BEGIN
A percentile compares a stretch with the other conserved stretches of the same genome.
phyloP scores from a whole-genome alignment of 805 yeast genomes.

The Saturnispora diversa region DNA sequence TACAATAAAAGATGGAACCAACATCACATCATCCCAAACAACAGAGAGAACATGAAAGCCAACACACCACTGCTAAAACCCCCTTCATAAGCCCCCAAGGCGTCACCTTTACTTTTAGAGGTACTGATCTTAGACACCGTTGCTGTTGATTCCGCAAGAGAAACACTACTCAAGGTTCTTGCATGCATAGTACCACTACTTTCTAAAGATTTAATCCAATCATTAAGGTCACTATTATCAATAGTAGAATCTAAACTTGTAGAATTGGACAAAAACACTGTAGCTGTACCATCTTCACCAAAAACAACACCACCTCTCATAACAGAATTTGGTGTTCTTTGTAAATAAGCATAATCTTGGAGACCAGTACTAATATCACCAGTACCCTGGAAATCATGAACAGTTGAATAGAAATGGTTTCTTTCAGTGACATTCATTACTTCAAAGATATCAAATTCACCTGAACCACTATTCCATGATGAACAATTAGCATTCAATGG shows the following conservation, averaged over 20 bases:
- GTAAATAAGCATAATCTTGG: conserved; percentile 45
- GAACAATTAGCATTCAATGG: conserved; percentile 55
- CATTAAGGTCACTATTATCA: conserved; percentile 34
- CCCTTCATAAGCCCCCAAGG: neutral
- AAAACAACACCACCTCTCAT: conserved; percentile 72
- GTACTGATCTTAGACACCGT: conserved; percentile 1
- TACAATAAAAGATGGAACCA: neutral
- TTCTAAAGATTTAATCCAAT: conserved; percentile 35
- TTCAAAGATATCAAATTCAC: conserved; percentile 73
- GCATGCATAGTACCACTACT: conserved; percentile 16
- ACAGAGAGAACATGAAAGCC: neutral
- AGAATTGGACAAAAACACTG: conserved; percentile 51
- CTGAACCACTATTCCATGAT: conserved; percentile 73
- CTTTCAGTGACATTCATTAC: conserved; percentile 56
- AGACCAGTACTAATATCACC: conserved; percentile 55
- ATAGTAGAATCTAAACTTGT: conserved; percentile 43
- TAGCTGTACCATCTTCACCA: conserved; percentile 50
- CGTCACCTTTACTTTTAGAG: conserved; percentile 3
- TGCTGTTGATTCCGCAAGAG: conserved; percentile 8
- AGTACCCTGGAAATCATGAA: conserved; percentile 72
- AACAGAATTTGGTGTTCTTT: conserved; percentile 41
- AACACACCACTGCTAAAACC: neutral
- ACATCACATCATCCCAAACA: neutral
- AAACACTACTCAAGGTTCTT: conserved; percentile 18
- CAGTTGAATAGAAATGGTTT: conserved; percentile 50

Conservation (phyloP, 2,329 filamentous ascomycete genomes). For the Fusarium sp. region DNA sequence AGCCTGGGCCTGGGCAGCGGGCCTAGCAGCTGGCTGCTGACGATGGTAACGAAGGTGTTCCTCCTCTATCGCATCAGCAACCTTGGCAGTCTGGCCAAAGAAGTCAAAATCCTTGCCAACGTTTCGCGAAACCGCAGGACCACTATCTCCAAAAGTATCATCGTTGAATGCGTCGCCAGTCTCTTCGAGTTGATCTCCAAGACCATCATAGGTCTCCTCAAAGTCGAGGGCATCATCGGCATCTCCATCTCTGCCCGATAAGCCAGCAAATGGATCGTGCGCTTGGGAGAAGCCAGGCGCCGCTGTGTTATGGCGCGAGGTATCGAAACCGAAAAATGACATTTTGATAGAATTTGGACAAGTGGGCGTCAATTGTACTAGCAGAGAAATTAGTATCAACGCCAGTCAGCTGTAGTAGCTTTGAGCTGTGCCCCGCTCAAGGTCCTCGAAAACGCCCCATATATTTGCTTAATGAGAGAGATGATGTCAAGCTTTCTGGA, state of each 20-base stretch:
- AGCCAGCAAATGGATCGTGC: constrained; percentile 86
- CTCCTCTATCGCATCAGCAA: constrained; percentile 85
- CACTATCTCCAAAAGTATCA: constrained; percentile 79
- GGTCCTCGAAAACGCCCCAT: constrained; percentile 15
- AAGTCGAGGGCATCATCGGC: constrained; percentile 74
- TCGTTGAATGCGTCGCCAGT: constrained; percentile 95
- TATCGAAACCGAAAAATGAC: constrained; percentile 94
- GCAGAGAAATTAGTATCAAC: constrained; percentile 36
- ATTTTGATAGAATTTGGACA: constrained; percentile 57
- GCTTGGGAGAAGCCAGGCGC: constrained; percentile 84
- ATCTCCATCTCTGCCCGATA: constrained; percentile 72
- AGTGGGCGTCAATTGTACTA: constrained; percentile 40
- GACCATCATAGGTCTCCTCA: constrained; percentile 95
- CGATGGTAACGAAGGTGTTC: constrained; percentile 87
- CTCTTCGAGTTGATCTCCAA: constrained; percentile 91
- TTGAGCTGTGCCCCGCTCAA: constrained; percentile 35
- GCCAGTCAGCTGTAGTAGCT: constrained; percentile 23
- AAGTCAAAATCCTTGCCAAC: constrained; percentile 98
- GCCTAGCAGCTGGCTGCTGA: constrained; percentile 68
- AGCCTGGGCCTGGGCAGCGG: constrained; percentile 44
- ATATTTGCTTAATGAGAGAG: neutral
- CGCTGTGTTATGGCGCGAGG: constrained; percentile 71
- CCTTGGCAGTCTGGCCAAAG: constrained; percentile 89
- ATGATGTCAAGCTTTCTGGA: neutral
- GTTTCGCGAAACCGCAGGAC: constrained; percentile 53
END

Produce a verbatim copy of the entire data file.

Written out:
A percentile compares a stretch with the other conserved stretches of the same genome.
phyloP scores from a whole-genome alignment of 805 yeast genomes.

The Saturnispora diversa region DNA sequence TACAATAAAAGATGGAACCAACATCACATCATCCCAAACAACAGAGAGAACATGAAAGCCAACACACCACTGCTAAAACCCCCTTCATAAGCCCCCAAGGCGTCACCTTTACTTTTAGAGGTACTGATCTTAGACACCGTTGCTGTTGATTCCGCAAGAGAAACACTACTCAAGGTTCTTGCATGCATAGTACCACTACTTTCTAAAGATTTAATCCAATCATTAAGGTCACTATTATCAATAGTAGAATCTAAACTTGTAGAATTGGACAAAAACACTGTAGCTGTACCATCTTCACCAAAAACAACACCACCTCTCATAACAGAATTTGGTGTTCTTTGTAAATAAGCATAATCTTGGAGACCAGTACTAATATCACCAGTACCCTGGAAATCATGAACAGTTGAATAGAAATGGTTTCTTTCAGTGACATTCATTACTTCAAAGATATCAAATTCACCTGAACCACTATTCCATGATGAACAATTAGCATTCAATGG shows the following conservation, averaged over 20 bases:
- GTAAATAAGCATAATCTTGG: conserved; percentile 45
- GAACAATTAGCATTCAATGG: conserved; percentile 55
- CATTAAGGTCACTATTATCA: conserved; percentile 34
- CCCTTCATAAGCCCCCAAGG: neutral
- AAAACAACACCACCTCTCAT: conserved; percentile 72
- GTACTGATCTTAGACACCGT: conserved; percentile 1
- TACAATAAAAGATGGAACCA: neutral
- TTCTAAAGATTTAATCCAAT: conserved; percentile 35
- TTCAAAGATATCAAATTCAC: conserved; percentile 73
- GCATGCATAGTACCACTACT: conserved; percentile 16
- ACAGAGAGAACATGAAAGCC: neutral
- AGAATTGGACAAAAACACTG: conserved; percentile 51
- CTGAACCACTATTCCATGAT: conserved; percentile 73
- CTTTCAGTGACATTCATTAC: conserved; percentile 56
- AGACCAGTACTAATATCACC: conserved; percentile 55
- ATAGTAGAATCTAAACTTGT: conserved; percentile 43
- TAGCTGTACCATCTTCACCA: conserved; percentile 50
- CGTCACCTTTACTTTTAGAG: conserved; percentile 3
- TGCTGTTGATTCCGCAAGAG: conserved; percentile 8
- AGTACCCTGGAAATCATGAA: conserved; percentile 72
- AACAGAATTTGGTGTTCTTT: conserved; percentile 41
- AACACACCACTGCTAAAACC: neutral
- ACATCACATCATCCCAAACA: neutral
- AAACACTACTCAAGGTTCTT: conserved; percentile 18
- CAGTTGAATAGAAATGGTTT: conserved; percentile 50

Conservation (phyloP, 2,329 filamentous ascomycete genomes). For the Fusarium sp. region DNA sequence AGCCTGGGCCTGGGCAGCGGGCCTAGCAGCTGGCTGCTGACGATGGTAACGAAGGTGTTCCTCCTCTATCGCATCAGCAACCTTGGCAGTCTGGCCAAAGAAGTCAAAATCCTTGCCAACGTTTCGCGAAACCGCAGGACCACTATCTCCAAAAGTATCATCGTTGAATGCGTCGCCAGTCTCTTCGAGTTGATCTCCAAGACCATCATAGGTCTCCTCAAAGTCGAGGGCATCATCGGCATCTCCATCTCTGCCCGATAAGCCAGCAAATGGATCGTGCGCTTGGGAGAAGCCAGGCGCCGCTGTGTTATGGCGCGAGGTATCGAAACCGAAAAATGACATTTTGATAGAATTTGGACAAGTGGGCGTCAATTGTACTAGCAGAGAAATTAGTATCAACGCCAGTCAGCTGTAGTAGCTTTGAGCTGTGCCCCGCTCAAGGTCCTCGAAAACGCCCCATATATTTGCTTAATGAGAGAGATGATGTCAAGCTTTCTGGA, state of each 20-base stretch:
- AGCCAGCAAATGGATCGTGC: constrained; percentile 86
- CTCCTCTATCGCATCAGCAA: constrained; percentile 85
- CACTATCTCCAAAAGTATCA: constrained; percentile 79
- GGTCCTCGAAAACGCCCCAT: constrained; percentile 15
- AAGTCGAGGGCATCATCGGC: constrained; percentile 74
- TCGTTGAATGCGTCGCCAGT: constrained; percentile 95
- TATCGAAACCGAAAAATGAC: constrained; percentile 94
- GCAGAGAAATTAGTATCAAC: constrained; percentile 36
- ATTTTGATAGAATTTGGACA: constrained; percentile 57
- GCTTGGGAGAAGCCAGGCGC: constrained; percentile 84
- ATCTCCATCTCTGCCCGATA: constrained; percentile 72
- AGTGGGCGTCAATTGTACTA: constrained; percentile 40
- GACCATCATAGGTCTCCTCA: constrained; percentile 95
- CGATGGTAACGAAGGTGTTC: constrained; percentile 87
- CTCTTCGAGTTGATCTCCAA: constrained; percentile 91
- TTGAGCTGTGCCCCGCTCAA: constrained; percentile 35
- GCCAGTCAGCTGTAGTAGCT: constrained; percentile 23
- AAGTCAAAATCCTTGCCAAC: constrained; percentile 98
- GCCTAGCAGCTGGCTGCTGA: constrained; percentile 68
- AGCCTGGGCCTGGGCAGCGG: constrained; percentile 44
- ATATTTGCTTAATGAGAGAG: neutral
- CGCTGTGTTATGGCGCGAGG: constrained; percentile 71
- CCTTGGCAGTCTGGCCAAAG: constrained; percentile 89
- ATGATGTCAAGCTTTCTGGA: neutral
- GTTTCGCGAAACCGCAGGAC: constrained; percentile 53